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Theosophy (from Greek θεοσοφία theosophia, from θεός theos, God[1] + σοφία sophia, wisdom; literally "God's wisdom"), refers to systems of esoteric philosophy concerning, or investigation seeking direct knowledge of, presumed mysteries of being and nature, particularly concerning the nature of divinity.

Theosophy is considered a part of the broader field of esotericism, referring to hidden knowledge or wisdom that offers the individual enlightenment and salvation. "The English word esoteric is derived from the Greek word esōterikos, which is attested in ii AD in the writing of Galenus Medicus." [2] [3] The theosophist seeks to understand the mysteries of the universe and the bonds that unite the universe, humanity, and the divine. The goal of theosophy is to explore the origin of divinity and humanity, and the world. From investigation of those topics, theosophists try to discover a coherent description of the purpose and origin of the universe.

Etymology[edit]

The word theosophia appeared in both Greek and Latin in the works of early church fathers as a synonym for "theology".[4] The theosophoi are "those who know divine matters."[5] During the Renaissance, use of the term diverged to refer to gnostic knowledge that offers the individual enlightenment and salvation through a knowledge of the bonds that are believed to unite her or him to the world of divine or intermediary spirits.[5] By the 16th century the word theosophy was being used in at least one of its current meanings.[5]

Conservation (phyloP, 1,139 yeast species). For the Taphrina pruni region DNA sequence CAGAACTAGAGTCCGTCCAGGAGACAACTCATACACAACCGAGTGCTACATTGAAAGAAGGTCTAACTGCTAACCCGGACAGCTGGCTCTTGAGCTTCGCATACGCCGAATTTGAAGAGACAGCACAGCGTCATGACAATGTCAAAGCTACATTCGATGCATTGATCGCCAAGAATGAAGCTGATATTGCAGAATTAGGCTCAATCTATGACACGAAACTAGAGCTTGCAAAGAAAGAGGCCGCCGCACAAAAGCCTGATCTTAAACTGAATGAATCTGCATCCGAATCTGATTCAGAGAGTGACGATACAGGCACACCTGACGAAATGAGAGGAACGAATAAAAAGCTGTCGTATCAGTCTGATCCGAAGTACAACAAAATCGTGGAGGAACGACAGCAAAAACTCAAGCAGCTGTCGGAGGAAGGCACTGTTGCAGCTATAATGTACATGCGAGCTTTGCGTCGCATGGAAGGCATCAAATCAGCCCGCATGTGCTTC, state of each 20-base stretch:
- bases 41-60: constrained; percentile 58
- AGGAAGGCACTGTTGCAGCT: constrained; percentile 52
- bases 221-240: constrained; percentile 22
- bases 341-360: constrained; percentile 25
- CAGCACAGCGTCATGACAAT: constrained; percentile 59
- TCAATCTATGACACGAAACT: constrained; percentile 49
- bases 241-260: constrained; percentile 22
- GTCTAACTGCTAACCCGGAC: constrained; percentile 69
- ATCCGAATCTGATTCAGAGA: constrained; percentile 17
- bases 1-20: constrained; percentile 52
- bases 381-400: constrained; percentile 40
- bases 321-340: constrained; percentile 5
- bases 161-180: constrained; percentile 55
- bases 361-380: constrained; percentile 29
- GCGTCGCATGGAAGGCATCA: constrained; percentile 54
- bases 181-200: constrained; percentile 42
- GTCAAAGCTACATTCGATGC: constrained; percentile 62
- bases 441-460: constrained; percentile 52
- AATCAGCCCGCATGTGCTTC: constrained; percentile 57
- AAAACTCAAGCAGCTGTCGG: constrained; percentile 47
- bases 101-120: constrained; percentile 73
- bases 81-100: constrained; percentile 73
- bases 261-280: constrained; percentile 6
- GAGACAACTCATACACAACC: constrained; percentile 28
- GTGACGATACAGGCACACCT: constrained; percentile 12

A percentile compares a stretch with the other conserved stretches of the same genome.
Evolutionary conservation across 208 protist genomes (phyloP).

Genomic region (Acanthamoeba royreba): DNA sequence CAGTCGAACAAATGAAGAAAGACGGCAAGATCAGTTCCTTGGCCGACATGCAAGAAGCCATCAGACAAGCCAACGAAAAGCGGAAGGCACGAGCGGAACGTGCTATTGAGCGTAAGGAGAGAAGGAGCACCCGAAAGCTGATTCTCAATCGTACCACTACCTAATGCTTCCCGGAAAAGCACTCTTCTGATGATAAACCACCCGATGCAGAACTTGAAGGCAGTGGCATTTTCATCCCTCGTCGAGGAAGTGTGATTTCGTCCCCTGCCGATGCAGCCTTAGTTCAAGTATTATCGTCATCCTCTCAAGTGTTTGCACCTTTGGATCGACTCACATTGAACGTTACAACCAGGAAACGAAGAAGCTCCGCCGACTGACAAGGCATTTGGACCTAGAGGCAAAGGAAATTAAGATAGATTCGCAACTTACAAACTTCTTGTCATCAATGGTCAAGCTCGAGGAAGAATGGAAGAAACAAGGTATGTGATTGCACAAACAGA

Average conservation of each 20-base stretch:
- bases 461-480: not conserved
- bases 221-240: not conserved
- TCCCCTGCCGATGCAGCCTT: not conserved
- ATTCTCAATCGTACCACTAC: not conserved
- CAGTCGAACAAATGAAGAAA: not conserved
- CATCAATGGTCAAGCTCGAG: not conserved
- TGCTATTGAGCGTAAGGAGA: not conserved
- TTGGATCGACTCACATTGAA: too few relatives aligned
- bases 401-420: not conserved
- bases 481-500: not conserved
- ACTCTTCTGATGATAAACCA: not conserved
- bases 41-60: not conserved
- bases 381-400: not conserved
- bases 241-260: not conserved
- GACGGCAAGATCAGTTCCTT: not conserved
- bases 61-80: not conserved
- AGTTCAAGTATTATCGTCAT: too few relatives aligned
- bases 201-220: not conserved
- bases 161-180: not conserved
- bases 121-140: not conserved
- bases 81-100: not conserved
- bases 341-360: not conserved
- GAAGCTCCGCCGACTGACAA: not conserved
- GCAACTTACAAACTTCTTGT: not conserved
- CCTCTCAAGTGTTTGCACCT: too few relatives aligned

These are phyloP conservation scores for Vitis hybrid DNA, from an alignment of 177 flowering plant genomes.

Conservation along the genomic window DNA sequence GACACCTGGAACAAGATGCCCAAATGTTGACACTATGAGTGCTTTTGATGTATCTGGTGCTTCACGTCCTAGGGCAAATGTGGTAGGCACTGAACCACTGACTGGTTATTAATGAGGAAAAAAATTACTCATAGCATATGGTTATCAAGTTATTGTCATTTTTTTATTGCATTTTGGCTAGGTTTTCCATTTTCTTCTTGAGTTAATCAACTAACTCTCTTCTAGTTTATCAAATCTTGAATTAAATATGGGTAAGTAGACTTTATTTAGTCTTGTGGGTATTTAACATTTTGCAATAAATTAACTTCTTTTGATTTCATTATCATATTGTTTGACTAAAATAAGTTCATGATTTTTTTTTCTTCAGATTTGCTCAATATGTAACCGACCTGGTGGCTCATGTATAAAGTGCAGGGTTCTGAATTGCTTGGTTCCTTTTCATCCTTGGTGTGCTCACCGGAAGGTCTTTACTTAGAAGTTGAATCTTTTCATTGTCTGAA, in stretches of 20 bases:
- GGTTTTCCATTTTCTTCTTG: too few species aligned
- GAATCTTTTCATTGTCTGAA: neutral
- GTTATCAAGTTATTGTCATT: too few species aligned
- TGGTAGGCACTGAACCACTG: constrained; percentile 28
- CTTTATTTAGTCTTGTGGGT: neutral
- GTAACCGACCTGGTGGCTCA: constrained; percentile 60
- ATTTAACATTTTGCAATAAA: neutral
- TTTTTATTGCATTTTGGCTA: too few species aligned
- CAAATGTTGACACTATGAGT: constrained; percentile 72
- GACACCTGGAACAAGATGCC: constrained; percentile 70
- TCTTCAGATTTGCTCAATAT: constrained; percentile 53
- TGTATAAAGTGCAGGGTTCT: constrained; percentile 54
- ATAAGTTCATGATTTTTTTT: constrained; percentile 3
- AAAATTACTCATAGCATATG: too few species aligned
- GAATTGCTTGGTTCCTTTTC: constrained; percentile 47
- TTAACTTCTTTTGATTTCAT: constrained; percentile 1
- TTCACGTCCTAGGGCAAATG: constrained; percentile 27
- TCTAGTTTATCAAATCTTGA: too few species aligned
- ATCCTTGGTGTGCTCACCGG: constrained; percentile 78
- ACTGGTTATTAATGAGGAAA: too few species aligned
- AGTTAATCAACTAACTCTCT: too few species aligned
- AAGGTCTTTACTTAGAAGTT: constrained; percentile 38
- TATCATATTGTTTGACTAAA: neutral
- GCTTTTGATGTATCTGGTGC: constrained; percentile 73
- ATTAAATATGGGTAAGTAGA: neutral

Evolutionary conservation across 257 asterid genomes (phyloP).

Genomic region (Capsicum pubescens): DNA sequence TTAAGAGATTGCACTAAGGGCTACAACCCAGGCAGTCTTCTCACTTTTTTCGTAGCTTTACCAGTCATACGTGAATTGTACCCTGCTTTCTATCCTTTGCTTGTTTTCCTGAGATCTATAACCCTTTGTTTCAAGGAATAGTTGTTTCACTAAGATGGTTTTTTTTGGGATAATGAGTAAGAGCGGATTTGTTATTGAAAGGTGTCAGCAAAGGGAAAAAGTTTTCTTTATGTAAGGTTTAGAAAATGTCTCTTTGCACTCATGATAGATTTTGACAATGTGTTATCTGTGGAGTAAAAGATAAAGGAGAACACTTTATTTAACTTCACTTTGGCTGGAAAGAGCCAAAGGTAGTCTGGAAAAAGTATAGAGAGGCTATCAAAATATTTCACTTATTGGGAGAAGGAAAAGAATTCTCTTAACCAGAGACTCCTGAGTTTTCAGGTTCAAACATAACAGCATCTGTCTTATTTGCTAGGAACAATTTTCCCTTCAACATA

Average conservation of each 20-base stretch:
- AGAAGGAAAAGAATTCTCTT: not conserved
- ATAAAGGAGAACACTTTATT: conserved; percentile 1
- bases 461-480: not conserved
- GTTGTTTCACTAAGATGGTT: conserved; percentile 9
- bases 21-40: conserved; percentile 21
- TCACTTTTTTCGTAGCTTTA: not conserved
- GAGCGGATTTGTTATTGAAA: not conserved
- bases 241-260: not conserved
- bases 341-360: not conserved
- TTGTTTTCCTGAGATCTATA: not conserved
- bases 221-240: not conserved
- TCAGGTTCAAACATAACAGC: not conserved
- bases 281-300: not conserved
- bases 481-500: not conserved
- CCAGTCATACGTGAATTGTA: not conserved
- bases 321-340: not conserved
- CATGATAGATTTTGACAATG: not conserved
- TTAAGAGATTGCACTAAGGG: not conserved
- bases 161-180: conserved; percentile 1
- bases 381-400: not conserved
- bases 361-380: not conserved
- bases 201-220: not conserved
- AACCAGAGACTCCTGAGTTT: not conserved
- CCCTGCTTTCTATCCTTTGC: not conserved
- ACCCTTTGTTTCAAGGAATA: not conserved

History[edit]

Antiquity and Medieval ending c. 1450 CE[edit]

The term theosophy was used as a synonym for theology as early as the 3rd century CE[4]

Hellenistic Alexandrian culture expressed religion through a syncretism that included influences from Egypt, Chaldea, Greece etc. It became a "philosophizing and systematizing" culture containing mythology, theosophy and gnosis of the East.[6]

The 12th-century philosopher Al-Shahrastānī (died 548 AH / 1153 CE) explored theosophy in the context of Islamic thought. In the 13th century, a clear distinction was made between classical philosophers, modern (to the people then) philosophers, theosophers, and theologians in the work Summa philosophiae attributed to Robert Grosseteste. In Summa, theosophists were described as authors inspired by holy books, while theologians were described as persons whose task was to teach theosophy. During that time, the term theosopher was applied retroactively to include earlier people including Pseudo-Dionysius the Areopagite, Ambrose, Jerome, Augustine, and Origen.[7]